|The Source of the Amazon
The search for the most distant extent of the Amazon river system has been a subject of interest for centuries. Finding the ultimate "source" of a great river is problematic, as there are many ways to define this point. Very often the source is defined by measuring flow rates of different tributaries and following the route upriver along the routes of greatst flow. However, many hostorical definitions of river sources were made without measuring flow rates. The route to the source was chosen by deciding which "looked" like the dominant tributaries. In this work, the "source" of the Amazon is defined as the point at which water must flow the greatest distance to flow into the Amazon River.
The Rio Lloqueta, a small river in the Andes Mountains, is located in southern Peru about 130 kilometers north of the city of Arequipa. Its watershed covers an area of about 100 square kilometers at altitudes up to 5300 meters. This area is the most distant catchment of the Amazon River system. The five main tributaries of the Lloqueta, named Carhuasanta, Silanque, Apacheta, Calomarco, and Ccaccansa, reach almost to the summits of the continental divide. The peaks include Nevado Mismi and Quehuisha.
Field Team Next to Laguna McIntyre
Preliminary field work was performed in July 1997 to visit the Lloqueta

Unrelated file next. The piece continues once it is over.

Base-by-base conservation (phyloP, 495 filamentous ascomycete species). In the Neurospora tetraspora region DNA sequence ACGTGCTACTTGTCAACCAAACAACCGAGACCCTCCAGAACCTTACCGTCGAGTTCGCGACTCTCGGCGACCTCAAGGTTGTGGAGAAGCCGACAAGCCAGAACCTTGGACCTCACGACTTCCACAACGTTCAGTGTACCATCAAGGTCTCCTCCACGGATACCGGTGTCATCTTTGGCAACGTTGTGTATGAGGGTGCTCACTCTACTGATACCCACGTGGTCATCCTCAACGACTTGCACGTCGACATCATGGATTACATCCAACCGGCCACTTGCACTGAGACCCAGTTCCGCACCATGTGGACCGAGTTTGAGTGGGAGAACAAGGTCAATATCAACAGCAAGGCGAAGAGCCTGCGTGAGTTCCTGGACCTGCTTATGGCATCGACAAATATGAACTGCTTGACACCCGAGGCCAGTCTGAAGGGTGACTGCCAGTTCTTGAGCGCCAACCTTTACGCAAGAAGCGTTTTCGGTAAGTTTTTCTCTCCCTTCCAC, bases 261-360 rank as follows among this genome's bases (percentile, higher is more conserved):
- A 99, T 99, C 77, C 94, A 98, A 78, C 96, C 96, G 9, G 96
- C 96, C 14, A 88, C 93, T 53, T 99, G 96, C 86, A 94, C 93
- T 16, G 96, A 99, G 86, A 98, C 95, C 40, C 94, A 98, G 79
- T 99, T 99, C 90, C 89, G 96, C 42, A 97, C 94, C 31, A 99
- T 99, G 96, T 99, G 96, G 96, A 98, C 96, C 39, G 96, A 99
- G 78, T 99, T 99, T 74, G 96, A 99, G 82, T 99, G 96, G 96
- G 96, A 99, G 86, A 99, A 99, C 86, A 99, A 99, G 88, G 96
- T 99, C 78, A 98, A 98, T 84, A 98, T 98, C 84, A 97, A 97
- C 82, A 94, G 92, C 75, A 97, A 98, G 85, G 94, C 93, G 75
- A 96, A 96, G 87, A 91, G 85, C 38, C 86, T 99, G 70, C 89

and obtain accurate positions of the river and its tributaries. Portable
GPS receivers were used to collect these data. In July 2000, researchers
returned to the Lloqueta to perform GPS surveying to obtain accurate
position data on the Lloqueta and its tributaries.
Click here to see more images of
the 2000 field expedition.
Maps and Images
Click here to see the maps produced
from this field work.
The three-dimentional views graphically demonstrate the physical structure
of the Lloqueta basin. The first view shows Quebrada Caruasanta and
the perennial ice cover of Nevado Mismi. An overview of the entire
southern part of the Lloqueta drainage basin was also created. GPS data
were draped over the images. A topographic map including the GPS data
collected during field work was also created.
The five main tributaries of the Lloqueta were accurately mapped. Of the
five, Carhuasanta had the greatest length with consistant water flow. The
Apacheta can have longer surface flow, but this stream has been observed
to become dramatically shorter in dry years. The most distant bodies of
standing water are Ticlla Cocha and Laguna McIntyre on Nevado Mismi.
For more information, please contact:
Andrew K. Johnston
National Air and Space Museum
Center for Earth and Planetary Studies